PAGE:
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Christopher Johns Delivers Lecture at Southeast University in Nanjing

Posted by on Monday, June 24, 2019 in HART, Lectures, News, Vanderbilt University, VRC.

ChineseAstronomerChristopher Johns, Norman L. and Roselea J. Goldberg Professor of History of Art, was invited to lecture in early June at Southeast University in Nanjing, People’s Republic of China. His lecture,  “Chinoiserie: Europe Imagines China from the Late Baroque to Romanticism,” investigated the trajectory of chinoiserie, works by European artists inspired or influenced by the example of authentic works of Chinese art available in the West, including porcelain, lacquer, silk, and woodblock book illustrations, among other sources.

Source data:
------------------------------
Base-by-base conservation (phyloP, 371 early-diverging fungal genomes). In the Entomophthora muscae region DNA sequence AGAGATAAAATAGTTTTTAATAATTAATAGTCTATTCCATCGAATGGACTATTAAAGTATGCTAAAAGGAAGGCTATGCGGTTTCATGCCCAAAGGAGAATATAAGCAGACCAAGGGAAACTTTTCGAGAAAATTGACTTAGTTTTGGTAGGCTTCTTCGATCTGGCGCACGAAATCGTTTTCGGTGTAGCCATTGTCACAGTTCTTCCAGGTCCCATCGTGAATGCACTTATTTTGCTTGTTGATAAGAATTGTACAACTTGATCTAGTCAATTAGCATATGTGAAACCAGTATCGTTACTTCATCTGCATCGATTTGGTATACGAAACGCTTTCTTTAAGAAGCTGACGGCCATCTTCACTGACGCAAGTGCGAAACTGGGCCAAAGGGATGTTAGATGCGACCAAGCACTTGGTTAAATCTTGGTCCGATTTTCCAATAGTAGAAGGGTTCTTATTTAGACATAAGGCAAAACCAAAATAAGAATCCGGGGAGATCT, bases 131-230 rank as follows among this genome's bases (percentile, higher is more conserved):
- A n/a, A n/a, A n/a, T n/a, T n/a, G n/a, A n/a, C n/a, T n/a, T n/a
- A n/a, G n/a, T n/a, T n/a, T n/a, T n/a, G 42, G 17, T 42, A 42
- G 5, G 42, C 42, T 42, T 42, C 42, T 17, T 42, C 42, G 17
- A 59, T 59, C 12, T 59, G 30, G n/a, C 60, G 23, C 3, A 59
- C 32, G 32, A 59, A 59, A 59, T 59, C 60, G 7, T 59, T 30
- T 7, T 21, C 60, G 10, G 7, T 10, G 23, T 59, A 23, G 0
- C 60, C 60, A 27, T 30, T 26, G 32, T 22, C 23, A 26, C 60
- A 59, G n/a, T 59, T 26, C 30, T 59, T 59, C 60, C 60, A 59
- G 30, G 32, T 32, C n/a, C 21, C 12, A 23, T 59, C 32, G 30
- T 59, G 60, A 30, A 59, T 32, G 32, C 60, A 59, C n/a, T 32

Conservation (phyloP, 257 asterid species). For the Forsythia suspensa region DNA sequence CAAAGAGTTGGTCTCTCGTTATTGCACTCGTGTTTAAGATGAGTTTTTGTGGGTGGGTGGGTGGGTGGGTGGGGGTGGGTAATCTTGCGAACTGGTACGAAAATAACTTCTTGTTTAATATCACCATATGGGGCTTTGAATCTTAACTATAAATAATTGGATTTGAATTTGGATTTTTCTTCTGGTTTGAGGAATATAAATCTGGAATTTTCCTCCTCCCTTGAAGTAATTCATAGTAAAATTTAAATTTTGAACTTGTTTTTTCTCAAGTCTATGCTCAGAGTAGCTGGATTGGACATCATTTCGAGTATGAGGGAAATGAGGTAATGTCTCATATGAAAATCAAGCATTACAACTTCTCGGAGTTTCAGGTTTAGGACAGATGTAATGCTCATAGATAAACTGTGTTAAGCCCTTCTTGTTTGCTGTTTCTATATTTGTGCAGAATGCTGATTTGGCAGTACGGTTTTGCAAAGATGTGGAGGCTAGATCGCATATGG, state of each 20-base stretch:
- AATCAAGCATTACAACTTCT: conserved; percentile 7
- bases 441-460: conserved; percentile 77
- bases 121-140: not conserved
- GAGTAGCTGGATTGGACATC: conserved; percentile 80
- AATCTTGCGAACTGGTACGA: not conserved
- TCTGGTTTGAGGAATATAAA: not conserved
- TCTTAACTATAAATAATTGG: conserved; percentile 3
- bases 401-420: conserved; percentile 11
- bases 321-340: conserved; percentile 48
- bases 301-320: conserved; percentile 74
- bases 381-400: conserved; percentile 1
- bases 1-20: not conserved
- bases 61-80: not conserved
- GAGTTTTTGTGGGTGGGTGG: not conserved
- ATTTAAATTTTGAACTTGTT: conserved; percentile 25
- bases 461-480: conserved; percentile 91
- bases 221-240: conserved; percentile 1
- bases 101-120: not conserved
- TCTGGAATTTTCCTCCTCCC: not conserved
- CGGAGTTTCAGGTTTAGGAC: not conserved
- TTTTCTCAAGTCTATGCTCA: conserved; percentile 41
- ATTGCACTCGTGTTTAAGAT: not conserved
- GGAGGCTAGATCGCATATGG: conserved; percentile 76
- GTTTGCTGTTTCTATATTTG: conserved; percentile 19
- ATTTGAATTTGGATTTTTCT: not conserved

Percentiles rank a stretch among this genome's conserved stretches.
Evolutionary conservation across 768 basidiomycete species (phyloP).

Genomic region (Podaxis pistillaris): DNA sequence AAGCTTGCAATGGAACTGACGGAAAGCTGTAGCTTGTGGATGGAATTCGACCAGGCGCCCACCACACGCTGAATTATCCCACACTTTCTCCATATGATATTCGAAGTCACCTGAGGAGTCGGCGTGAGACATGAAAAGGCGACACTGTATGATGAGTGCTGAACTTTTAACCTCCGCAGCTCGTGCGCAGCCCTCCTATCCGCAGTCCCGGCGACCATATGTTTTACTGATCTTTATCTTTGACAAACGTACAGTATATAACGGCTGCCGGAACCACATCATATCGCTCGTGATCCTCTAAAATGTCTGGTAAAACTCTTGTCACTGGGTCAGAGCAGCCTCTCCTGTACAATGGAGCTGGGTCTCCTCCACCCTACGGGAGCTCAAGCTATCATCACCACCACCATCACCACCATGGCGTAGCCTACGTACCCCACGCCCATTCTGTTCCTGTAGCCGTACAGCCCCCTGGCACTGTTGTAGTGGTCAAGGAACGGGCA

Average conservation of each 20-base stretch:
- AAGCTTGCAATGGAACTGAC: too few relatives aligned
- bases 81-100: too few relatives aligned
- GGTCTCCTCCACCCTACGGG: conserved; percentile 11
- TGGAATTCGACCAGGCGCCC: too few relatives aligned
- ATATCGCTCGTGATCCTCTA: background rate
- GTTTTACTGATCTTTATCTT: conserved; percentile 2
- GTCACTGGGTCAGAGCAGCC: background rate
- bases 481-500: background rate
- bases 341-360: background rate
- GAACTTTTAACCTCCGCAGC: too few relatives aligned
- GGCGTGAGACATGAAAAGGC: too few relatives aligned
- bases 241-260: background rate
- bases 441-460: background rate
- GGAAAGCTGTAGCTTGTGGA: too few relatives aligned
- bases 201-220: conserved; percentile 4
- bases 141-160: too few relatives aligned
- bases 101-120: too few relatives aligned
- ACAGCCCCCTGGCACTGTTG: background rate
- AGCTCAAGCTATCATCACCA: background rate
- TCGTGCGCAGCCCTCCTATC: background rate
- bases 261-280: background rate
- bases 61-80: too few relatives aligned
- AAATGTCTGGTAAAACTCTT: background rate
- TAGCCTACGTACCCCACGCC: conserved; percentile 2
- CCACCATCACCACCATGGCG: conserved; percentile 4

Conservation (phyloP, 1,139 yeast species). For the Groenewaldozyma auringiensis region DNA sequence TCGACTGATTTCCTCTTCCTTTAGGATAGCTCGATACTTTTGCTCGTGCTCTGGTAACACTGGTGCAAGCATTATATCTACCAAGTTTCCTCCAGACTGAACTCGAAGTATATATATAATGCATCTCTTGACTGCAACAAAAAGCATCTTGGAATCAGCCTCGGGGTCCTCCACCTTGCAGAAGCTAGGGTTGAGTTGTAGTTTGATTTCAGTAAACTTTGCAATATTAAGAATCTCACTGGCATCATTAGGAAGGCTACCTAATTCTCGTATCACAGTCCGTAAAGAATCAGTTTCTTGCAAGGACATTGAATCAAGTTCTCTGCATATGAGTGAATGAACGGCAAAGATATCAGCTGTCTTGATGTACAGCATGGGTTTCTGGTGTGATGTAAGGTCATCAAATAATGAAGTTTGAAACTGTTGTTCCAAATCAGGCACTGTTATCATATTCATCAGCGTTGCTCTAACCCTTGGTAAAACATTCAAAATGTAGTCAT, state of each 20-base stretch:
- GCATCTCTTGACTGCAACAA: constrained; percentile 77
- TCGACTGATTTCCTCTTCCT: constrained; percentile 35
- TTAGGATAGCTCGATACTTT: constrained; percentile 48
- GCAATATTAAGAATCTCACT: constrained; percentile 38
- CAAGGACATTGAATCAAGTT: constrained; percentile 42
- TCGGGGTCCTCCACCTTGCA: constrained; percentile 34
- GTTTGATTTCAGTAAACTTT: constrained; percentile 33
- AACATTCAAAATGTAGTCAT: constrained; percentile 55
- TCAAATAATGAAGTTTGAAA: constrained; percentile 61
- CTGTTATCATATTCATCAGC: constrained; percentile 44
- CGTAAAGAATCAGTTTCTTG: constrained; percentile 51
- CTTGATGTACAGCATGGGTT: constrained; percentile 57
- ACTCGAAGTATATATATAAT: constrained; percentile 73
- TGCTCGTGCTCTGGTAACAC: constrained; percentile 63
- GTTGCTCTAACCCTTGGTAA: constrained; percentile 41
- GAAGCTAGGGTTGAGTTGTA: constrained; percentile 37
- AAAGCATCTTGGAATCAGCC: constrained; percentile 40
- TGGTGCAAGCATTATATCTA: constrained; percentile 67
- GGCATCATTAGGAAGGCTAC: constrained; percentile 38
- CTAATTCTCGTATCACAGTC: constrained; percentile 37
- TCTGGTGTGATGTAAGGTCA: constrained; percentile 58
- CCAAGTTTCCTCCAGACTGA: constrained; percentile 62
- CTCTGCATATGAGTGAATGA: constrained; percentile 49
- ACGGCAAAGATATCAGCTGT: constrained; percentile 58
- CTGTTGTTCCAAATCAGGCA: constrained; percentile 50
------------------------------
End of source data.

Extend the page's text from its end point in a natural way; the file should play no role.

From tremendous enthusiasm for all things Chinese in the Late Baroque period, coupled with a highly positive image of China visualized in chinoiserie, during the eighteenth century an increasingly negative, even hostile, view of the Chinese led chinoiserie artists to depict China and the Chinese as decadent, insubstantial, and feminine.  By the advent of Romanticism in the early nineteenth century, the negative view continued, but chinoiserie waned in popularity in favor of China as simply one of many exoticisms available to mix and match to fit into an imperialist view of non-western cultures.

*Jean Baptiste Pillement, The Chinese Astronomer, colored engraving, ca. 1765, New York, Cooper Hewitt Museum.

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